There are a surprising number of superstitions about this. Some thought it was unlucky for the engaged couple to hear the banns -their future children would be cursed- so people would go to another church for those three weeks.
Up till the 1850s or so the Parish Clerk or the oldest man in the village would stand up after the last reading and call out 'God speed them well'. The rest of the congregation had to say 'Amen' loudly to ward off bad luck .
In Perthshire they thought if the Banns were published in one Quarter but the marriage took place in another, it would be ill-fated. (The year was divided up by Quarter Days for things like paying rent)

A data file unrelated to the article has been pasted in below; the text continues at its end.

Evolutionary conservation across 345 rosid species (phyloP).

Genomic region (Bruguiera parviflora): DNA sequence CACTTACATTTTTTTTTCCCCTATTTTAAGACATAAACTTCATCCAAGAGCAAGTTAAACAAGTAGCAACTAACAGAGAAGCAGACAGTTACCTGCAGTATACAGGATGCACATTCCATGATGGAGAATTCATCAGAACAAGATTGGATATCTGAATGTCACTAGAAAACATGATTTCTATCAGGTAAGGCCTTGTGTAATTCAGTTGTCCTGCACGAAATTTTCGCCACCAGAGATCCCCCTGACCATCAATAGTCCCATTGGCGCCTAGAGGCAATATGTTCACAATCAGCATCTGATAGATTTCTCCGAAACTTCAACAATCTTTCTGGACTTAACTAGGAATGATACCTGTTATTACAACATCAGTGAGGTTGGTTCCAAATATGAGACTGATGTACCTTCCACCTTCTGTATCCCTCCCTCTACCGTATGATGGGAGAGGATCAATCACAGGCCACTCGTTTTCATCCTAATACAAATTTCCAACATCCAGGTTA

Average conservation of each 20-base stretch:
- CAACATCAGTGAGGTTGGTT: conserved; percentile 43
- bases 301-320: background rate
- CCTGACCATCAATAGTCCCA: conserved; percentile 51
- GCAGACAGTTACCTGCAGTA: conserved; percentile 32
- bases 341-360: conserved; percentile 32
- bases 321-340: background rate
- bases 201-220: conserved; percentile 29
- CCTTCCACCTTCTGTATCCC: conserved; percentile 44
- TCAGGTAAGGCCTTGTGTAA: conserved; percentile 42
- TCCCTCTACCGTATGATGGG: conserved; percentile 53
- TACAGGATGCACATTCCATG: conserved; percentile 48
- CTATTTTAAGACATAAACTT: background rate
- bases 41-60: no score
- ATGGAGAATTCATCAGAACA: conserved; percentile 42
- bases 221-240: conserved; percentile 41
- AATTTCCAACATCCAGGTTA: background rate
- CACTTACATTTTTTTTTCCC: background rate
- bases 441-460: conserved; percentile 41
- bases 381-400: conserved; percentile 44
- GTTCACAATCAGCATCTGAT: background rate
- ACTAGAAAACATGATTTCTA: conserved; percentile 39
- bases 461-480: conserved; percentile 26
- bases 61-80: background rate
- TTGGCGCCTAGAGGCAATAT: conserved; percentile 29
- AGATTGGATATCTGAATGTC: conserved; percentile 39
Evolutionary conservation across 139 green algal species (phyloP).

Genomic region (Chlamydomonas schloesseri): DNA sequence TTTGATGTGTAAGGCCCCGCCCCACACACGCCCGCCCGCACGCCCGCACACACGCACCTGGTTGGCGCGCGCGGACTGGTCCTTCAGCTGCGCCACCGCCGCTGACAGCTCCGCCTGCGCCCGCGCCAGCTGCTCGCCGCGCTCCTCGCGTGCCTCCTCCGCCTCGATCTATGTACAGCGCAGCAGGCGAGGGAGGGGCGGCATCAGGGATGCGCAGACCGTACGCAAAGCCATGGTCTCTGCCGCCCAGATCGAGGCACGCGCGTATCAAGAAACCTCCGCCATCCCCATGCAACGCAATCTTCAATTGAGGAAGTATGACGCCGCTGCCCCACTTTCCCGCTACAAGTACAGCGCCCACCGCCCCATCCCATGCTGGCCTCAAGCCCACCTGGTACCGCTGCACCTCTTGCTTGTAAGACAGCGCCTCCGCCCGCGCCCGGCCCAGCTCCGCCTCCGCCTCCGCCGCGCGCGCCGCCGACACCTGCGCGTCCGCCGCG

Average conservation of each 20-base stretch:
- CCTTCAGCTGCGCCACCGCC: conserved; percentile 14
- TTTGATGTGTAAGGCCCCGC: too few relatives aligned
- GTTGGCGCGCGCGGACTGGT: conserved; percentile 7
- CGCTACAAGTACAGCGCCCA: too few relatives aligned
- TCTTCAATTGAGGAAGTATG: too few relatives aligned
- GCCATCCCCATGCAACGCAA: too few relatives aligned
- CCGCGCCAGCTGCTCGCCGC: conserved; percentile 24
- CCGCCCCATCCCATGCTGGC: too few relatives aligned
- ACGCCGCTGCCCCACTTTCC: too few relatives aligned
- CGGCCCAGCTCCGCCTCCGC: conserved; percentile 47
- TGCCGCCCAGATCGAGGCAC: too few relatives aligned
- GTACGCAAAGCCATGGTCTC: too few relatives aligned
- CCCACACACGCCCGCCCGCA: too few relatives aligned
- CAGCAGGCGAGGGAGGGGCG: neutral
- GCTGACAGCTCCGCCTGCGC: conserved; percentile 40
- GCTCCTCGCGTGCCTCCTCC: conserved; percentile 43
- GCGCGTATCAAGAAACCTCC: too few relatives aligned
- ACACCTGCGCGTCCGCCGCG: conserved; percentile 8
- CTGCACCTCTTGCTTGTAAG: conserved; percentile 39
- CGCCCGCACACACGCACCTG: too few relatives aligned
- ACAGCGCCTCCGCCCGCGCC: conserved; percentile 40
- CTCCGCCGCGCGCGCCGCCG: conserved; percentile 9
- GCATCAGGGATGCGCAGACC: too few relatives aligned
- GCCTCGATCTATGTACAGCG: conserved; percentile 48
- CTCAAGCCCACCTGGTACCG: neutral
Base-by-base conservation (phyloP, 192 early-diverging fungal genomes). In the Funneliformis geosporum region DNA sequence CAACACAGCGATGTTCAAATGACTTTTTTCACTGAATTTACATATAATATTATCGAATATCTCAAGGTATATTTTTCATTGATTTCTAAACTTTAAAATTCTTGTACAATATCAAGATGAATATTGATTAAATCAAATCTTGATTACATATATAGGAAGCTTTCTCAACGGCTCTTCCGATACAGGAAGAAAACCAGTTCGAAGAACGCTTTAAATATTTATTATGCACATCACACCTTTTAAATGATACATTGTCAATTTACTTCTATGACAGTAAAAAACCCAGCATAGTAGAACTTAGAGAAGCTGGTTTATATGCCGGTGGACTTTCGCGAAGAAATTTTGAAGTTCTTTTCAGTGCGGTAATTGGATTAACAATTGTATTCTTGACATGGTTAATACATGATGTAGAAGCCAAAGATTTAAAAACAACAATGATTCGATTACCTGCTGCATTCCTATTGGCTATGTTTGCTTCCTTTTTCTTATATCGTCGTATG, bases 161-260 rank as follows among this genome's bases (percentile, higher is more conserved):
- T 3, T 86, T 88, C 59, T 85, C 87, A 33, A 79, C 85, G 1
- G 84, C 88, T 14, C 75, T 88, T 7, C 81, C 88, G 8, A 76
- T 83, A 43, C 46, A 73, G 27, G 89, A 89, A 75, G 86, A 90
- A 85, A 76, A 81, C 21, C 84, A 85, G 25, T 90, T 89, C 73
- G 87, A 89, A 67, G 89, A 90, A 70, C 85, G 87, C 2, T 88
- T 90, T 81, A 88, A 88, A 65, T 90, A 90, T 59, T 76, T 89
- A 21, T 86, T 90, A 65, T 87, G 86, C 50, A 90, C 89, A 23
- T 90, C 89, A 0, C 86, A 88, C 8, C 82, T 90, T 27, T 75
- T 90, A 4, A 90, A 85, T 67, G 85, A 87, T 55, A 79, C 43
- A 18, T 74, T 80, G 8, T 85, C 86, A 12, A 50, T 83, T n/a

- Lady Day (25 March)
- Midsummer Day (24 June)
- Michaelmas (29 September)
- Christmas (25 December)
It was very, very unlucky if a bell tolled for the death of someone on the same day as the Banns were read - especially if the corpse had been a married woman. They predicted the bride would not live longer than a year.
In the North of England ( where I come from) folk would say the engaged couple had been 'asked', or in some places, 'shouted' when all three readings had taken place. In times past, there would be a great peal of bells to drive away any evil spirits. It was called the Spur-peal ( see Scots spier or speer - to ask).
I suppose it comes down to the old idea of tempting fate - if you announce a celebration, some evil spirit might try to spoil it.
|The Unlucky Bride|